JERUSALEM – The Israeli police have filed criminal indictments against four antiquities collectors, accusing them of forging biblical artifacts, many so skillfully that they fooled experts. Some were even celebrated briefly as being among the most significant Christian and Jewish relics ever unearthed.
The police and the Israel Antiquities Authority said their investigation focused on several major forgeries, including a limestone burial box, or ossuary, bearing an inscription that suggested that it held the remains of Jesus’ brother James. The Antiquities Authority declared the ossuary a forgery last year.
The authorities also described as counterfeit a small ivory pomegranate and a tablet known as the Yoash stone, both bearing inscriptions referring to the First Temple in Jerusalem. The tablet had been hailed by some as the first archaeological proof of the Temple’s existence.
“This is the tip of the iceberg,” Shuka Dorfman, head of the Antiquities Authority, said at a news conference. “We believe this is happening worldwide and has generated millions of dollars.”
The indictment filed on Wednesday alleges that Oded Golan, a major Israeli collector and dealer, was the leader of a forgery ring that operated for more than two decades and included at least three other men, Robert Deutsch, Shlomo Cohen and Faiz al-Amaleh.
Jonathan Pagis of the police department’s Jerusalem fraud division said he expected additional indictments to follow.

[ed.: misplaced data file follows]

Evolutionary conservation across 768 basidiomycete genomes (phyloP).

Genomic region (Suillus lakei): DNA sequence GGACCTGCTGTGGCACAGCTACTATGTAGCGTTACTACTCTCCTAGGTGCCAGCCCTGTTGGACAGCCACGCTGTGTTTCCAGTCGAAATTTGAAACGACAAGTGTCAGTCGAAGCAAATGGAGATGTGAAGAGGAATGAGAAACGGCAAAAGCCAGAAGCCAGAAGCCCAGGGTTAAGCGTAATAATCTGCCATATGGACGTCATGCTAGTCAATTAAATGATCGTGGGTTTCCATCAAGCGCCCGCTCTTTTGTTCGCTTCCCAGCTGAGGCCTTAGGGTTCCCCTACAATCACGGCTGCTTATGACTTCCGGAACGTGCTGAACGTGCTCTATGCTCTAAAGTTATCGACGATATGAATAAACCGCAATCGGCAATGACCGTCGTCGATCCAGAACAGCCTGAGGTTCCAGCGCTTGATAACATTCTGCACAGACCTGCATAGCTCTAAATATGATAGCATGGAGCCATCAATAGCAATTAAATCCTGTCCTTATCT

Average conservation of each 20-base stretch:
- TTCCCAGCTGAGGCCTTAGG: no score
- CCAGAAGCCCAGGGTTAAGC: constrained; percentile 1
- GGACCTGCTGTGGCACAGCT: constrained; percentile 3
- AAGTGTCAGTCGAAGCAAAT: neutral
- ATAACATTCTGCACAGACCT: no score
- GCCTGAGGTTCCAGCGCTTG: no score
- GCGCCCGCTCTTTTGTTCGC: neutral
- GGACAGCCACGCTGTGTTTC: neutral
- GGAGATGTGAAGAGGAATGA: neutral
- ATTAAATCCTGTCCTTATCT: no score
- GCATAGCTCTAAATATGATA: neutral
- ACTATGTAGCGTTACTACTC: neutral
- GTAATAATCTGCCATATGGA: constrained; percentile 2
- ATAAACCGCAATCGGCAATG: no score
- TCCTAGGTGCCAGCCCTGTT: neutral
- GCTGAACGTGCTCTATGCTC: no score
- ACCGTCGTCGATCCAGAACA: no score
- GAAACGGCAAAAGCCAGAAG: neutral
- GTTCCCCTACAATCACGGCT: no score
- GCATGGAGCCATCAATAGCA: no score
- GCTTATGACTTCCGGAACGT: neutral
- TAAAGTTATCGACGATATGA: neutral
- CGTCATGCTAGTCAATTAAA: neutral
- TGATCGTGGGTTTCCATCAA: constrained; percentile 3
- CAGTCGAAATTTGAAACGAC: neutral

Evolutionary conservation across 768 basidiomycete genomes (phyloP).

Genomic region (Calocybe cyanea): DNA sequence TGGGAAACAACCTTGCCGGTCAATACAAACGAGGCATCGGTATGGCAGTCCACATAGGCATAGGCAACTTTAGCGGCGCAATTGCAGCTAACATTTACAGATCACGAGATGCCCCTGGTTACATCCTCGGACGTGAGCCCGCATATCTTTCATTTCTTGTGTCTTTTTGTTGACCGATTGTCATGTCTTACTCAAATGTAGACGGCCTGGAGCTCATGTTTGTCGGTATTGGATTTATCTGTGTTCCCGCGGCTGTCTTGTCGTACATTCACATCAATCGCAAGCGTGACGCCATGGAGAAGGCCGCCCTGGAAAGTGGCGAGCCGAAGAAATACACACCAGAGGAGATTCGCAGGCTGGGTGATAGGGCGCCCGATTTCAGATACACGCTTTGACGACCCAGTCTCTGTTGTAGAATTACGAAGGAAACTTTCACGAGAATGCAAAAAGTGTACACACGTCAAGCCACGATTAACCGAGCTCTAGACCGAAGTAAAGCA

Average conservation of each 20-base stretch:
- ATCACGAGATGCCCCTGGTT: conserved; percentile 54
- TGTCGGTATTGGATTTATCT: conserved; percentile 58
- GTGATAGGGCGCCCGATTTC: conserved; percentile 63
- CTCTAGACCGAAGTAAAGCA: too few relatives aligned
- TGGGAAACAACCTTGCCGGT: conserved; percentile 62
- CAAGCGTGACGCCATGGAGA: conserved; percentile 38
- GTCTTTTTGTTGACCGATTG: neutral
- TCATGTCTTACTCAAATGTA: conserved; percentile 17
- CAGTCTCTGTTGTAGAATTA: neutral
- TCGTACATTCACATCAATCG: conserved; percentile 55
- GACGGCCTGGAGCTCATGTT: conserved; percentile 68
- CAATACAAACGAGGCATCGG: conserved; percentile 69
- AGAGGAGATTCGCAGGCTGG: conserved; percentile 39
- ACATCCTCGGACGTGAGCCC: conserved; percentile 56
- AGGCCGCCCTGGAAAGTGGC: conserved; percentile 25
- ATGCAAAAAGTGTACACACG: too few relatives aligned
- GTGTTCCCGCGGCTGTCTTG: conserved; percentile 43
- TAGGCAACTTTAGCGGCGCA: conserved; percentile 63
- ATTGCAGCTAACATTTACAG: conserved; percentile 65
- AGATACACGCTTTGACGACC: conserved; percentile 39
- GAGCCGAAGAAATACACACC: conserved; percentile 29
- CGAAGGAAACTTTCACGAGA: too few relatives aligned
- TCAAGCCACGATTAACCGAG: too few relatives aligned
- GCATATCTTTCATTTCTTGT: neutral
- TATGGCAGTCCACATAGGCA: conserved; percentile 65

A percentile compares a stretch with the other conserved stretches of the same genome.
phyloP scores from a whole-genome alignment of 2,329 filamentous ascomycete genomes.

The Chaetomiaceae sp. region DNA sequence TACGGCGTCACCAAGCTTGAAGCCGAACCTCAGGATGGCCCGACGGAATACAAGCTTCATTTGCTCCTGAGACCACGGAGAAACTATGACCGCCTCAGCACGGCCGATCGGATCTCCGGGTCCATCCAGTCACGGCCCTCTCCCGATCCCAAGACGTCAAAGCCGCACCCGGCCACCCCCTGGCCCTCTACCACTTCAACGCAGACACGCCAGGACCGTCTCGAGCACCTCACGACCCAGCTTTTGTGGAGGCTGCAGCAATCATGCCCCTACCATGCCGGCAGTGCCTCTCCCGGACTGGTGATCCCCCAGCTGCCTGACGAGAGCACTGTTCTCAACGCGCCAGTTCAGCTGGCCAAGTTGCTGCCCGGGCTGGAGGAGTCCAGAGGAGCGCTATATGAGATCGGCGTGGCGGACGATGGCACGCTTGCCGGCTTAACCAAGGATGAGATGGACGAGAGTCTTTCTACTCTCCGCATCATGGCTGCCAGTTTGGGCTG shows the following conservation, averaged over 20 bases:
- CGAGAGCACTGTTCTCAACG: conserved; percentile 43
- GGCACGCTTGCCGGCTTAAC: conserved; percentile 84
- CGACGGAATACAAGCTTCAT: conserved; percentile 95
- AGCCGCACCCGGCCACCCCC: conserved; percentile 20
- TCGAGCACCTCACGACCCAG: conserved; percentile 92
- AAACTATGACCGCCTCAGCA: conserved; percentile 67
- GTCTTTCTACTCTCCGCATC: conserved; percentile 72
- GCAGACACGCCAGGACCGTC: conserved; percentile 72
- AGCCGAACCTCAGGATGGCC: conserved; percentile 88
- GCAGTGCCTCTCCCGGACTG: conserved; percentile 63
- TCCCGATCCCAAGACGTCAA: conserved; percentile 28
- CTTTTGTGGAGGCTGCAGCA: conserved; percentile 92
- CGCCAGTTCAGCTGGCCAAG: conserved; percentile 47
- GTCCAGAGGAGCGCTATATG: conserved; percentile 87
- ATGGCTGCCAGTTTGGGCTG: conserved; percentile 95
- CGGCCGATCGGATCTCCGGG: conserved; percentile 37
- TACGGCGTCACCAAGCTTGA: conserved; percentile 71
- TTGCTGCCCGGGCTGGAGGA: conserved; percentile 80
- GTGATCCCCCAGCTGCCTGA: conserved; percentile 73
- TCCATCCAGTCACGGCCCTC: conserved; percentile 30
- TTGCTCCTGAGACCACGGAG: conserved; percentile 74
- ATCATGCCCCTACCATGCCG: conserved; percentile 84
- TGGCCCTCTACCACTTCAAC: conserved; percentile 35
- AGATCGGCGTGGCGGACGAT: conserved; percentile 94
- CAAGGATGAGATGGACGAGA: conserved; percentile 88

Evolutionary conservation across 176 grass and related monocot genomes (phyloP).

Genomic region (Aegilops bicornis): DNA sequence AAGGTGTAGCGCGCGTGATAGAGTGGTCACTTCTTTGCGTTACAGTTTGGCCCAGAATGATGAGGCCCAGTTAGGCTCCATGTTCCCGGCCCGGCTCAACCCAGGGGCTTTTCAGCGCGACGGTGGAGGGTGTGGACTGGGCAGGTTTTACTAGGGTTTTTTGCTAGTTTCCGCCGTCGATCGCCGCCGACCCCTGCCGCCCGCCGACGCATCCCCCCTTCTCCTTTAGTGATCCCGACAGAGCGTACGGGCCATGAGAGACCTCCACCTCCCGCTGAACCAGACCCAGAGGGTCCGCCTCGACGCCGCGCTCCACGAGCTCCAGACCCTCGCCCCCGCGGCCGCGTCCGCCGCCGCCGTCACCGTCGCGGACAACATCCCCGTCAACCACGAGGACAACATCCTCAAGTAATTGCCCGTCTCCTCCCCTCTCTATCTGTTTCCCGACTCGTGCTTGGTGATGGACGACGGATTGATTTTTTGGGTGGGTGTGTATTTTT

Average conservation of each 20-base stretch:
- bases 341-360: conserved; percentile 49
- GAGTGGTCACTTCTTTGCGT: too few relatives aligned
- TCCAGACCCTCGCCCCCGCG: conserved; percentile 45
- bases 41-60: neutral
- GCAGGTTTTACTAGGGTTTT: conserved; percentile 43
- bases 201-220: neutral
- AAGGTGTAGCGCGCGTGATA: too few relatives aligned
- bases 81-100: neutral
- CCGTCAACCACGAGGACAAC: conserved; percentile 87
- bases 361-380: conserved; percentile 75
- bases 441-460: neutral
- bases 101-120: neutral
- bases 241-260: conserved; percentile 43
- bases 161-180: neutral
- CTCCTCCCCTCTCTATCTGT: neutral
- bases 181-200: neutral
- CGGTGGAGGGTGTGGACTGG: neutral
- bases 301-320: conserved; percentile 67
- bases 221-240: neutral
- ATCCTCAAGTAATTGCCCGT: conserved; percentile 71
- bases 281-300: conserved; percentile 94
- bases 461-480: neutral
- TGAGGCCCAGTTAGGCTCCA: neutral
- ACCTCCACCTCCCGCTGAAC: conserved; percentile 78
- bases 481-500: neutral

Golan firmly denied the accusations against him, saying in a statement, “There is not one grain of truth in the fantastic allegations related to me.”
The suspects produced counterfeits using a single, well-honed method, the Israeli authorities said.
First, the authorities said, the ring obtained genuine artifacts. For example, the ossuary was indeed ancient, of a kind commonly used in Jewish burial ceremonies 2,000 years ago. Then they painstakingly engraved markings on the relics that linked people or places of great significance, the authorities said, adding a coating to match the patina that would accumulate over the centuries.
The suspects presented their counterfeits to antiquities experts for authentication. It is not clear whether any of the experts knew that they were examining forgeries, the police said.
Eventually the items were circulated on the international market, accompanied by forged paperwork intended to dispel any doubts about their origins, the authorities said.
The doctored artifacts sold for tens of thousands of dollars or, sometimes, hundreds of thousands, according to the authorities.